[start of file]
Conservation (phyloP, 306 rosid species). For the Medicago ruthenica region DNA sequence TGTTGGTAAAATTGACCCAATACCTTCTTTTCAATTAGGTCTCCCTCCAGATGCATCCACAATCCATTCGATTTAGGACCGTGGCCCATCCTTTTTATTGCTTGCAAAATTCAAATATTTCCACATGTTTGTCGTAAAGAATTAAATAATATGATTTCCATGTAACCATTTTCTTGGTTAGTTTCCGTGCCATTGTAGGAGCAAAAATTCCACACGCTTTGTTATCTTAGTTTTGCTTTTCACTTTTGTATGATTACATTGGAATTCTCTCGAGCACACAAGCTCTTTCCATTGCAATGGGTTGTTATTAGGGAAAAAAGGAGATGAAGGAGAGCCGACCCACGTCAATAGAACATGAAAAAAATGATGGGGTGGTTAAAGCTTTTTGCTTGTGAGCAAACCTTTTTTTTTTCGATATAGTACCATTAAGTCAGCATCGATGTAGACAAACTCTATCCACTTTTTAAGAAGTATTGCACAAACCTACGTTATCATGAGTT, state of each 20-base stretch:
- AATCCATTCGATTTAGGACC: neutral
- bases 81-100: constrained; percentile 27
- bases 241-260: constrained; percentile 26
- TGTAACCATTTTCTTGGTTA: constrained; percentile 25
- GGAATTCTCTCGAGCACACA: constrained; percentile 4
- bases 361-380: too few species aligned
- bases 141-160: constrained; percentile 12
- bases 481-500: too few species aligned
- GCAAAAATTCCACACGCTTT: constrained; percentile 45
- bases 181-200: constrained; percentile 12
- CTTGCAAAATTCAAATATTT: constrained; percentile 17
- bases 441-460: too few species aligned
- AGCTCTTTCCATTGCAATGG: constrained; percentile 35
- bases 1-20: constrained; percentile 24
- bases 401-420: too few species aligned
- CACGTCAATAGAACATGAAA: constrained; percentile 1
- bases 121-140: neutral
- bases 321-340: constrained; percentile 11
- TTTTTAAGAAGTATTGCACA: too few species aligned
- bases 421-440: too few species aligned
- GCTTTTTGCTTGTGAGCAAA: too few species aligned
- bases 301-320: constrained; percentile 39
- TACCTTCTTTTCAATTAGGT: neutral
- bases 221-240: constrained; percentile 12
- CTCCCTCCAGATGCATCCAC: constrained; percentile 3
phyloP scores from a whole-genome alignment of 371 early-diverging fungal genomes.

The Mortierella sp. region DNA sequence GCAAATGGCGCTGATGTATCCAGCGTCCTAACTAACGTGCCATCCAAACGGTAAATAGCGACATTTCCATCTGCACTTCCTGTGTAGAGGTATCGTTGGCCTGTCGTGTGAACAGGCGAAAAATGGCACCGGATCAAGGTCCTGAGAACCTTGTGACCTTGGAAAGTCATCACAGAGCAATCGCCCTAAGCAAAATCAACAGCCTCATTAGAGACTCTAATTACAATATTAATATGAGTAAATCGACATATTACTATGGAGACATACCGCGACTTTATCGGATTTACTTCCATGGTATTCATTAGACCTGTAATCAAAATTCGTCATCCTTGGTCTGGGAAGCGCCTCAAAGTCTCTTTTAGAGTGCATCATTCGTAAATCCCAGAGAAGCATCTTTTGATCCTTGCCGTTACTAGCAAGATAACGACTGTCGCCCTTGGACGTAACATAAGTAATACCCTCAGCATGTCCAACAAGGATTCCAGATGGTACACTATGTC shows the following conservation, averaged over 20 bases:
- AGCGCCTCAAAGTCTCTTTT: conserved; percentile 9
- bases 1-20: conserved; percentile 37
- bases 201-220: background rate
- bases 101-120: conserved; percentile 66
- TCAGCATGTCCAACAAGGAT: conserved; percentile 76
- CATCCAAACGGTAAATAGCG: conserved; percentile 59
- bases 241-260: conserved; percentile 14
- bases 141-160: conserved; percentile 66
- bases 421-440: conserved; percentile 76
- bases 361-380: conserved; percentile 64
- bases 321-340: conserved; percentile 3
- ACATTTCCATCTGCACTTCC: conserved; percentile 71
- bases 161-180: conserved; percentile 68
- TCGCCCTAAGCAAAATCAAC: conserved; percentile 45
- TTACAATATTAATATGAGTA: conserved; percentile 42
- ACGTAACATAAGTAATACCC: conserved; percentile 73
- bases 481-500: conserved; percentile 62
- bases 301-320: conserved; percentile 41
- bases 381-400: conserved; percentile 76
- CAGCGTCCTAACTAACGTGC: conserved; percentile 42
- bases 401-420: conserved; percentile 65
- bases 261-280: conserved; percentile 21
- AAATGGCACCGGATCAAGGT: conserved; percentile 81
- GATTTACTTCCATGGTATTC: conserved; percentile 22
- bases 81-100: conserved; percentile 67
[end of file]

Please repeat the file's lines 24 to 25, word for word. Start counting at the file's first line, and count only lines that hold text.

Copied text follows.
- TACCTTCTTTTCAATTAGGT: neutral
- bases 221-240: constrained; percentile 12